On the Structure and Origin of Major Glaciation Cycles 1. Linear Responses to Milankovitch Forcing
Article first published online: 4 MAY 2010
Copyright 1992 by the American Geophysical Union.
Volume 7, Issue 6, pages 701–738, December 1992
How to Cite
1992), On the Structure and Origin of Major Glaciation Cycles 1. Linear Responses to Milankovitch Forcing, Paleoceanography, 7(6), 701–738, doi:10.1029/92PA02253., et al. (
- Issue published online: 4 MAY 2010
- Article first published online: 4 MAY 2010
- Manuscript Accepted: 17 SEP 1992
- Manuscript Received: 22 MAY 1992
Time series of ocean properties provide a measure of global ice volume and monitor key features of the wind-driven and density-driven circulations over the past 400,000 years. Cycles with periods near 23,000, 41,000, and 100,000 years dominate this climatic narrative. When the narrative is examined in a geographic array of time series, the phase of each climatic oscillation is seen to progress through the system in essentially the same geographic sequence in all three cycles. We argue that the 23,000- and 41,000-year cycles of glaciation are continuous, linear responses to orbitally driven changes in the Arctic radiation budget; and we use the phase progression in each climatic cycle to identify the main pathways along which the initial, local responses to radiation are propagated by the atmosphere and ocean. Early in this progression, deep waters of the Southern Ocean appear to act as a carbon trap. To stimulate new observations and modeling efforts, we offer a process model that gives a synoptic view of climate at the four end-member states needed to describe the system's evolution, and we propose a dynamic system model that explains the phase progression along causal pathways by specifying inertial constants in a chain of four subsystems.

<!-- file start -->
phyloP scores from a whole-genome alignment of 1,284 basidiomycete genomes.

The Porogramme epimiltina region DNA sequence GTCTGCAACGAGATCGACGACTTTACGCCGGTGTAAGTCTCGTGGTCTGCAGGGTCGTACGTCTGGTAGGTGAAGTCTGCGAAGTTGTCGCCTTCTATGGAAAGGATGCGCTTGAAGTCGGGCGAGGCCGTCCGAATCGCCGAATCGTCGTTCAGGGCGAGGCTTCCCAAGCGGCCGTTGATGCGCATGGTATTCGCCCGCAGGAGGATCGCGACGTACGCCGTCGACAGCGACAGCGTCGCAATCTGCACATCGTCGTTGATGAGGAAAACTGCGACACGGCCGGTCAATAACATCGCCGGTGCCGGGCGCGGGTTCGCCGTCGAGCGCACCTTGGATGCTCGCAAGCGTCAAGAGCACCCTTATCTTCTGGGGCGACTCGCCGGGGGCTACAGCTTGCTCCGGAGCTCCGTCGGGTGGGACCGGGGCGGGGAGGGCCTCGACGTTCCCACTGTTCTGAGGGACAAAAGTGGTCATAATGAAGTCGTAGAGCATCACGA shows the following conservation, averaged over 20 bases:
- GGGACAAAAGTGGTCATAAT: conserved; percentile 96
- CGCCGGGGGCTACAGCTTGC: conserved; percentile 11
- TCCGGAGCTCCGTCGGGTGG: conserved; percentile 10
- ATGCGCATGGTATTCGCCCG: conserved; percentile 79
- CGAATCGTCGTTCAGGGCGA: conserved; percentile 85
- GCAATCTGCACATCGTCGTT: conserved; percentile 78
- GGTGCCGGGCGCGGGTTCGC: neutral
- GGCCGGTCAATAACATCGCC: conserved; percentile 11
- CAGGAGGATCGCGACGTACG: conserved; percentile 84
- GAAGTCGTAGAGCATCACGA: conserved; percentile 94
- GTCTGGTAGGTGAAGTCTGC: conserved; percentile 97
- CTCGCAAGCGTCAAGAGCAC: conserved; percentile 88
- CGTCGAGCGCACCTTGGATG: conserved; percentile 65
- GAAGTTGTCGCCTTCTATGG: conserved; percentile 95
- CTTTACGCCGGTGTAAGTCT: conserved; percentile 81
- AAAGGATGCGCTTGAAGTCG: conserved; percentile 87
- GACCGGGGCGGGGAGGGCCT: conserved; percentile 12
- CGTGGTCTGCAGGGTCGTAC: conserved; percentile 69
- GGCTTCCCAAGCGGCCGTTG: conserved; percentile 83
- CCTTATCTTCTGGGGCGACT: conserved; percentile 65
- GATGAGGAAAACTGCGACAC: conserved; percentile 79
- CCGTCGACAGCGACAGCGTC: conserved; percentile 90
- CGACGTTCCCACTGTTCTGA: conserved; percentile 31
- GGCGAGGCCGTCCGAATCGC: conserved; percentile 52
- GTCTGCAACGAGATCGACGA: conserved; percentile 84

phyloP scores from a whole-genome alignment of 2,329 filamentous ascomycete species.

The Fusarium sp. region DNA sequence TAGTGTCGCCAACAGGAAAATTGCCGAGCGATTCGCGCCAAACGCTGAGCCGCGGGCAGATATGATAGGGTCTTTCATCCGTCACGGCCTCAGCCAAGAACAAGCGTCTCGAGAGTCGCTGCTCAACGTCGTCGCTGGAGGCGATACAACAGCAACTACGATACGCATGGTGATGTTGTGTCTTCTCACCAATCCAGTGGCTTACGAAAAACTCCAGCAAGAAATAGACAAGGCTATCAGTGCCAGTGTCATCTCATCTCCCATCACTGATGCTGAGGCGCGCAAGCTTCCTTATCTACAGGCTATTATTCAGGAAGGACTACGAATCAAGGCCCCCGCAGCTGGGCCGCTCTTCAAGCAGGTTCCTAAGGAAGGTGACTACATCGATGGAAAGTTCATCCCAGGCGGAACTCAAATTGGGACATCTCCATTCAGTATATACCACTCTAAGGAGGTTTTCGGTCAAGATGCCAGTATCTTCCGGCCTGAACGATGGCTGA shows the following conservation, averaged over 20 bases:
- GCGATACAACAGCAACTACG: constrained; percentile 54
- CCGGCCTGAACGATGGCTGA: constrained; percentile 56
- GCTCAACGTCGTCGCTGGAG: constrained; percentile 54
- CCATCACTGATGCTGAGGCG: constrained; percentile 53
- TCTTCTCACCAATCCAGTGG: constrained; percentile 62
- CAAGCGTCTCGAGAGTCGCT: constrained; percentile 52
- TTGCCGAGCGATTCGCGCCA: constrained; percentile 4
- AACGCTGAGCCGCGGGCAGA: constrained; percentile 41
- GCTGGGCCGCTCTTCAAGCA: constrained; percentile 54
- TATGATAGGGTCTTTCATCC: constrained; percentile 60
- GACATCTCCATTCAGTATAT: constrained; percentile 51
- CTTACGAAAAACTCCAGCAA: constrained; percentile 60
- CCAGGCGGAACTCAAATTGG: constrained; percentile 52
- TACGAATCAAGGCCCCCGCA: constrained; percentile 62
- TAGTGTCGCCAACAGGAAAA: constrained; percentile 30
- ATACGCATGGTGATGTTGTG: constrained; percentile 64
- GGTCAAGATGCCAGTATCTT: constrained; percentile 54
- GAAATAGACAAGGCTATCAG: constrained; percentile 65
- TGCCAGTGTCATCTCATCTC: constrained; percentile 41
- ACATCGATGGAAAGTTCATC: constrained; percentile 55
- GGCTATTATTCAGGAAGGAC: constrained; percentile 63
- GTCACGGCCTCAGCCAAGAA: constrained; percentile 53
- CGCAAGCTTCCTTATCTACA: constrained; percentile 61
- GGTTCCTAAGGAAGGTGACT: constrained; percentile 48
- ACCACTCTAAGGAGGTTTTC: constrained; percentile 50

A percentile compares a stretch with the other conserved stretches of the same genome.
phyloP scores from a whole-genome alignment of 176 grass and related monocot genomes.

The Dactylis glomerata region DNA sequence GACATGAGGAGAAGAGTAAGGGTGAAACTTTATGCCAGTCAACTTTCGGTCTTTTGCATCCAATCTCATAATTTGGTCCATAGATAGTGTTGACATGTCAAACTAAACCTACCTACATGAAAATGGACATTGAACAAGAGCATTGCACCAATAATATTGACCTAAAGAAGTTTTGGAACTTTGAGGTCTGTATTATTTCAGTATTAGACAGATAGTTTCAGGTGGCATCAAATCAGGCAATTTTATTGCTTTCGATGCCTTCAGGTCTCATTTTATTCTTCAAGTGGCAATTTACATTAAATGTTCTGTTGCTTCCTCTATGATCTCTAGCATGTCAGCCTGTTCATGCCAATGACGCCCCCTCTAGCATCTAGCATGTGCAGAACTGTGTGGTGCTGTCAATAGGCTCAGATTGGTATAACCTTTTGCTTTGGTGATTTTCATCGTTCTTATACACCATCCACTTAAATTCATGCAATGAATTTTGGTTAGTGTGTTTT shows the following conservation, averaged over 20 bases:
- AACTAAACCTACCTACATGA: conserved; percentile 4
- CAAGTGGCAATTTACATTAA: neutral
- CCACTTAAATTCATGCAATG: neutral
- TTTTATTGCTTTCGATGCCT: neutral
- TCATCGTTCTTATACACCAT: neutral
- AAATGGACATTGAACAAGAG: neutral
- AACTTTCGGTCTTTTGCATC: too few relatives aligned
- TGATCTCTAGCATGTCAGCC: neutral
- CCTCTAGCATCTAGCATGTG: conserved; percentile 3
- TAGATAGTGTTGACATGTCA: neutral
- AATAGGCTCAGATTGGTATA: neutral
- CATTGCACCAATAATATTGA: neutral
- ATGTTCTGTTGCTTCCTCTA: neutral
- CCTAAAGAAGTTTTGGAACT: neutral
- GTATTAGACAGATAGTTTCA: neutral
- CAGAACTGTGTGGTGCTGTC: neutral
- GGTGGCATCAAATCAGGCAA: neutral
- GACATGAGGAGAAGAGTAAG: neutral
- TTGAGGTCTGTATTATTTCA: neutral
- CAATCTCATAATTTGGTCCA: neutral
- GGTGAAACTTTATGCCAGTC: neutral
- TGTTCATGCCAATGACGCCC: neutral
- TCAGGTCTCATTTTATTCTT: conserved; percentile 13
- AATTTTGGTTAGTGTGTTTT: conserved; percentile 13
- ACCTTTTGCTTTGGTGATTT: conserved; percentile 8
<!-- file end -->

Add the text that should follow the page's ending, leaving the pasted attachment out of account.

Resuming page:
“Solutions to problems involving systems of such complexity are not born full grown like Athena from the head of Zeus. Rather they evolve slowly, in stages, each of which requires a pause to examine data at great lengths in order to guarantee a sure footing and to properly choose the next step.”
—Victor P. Starr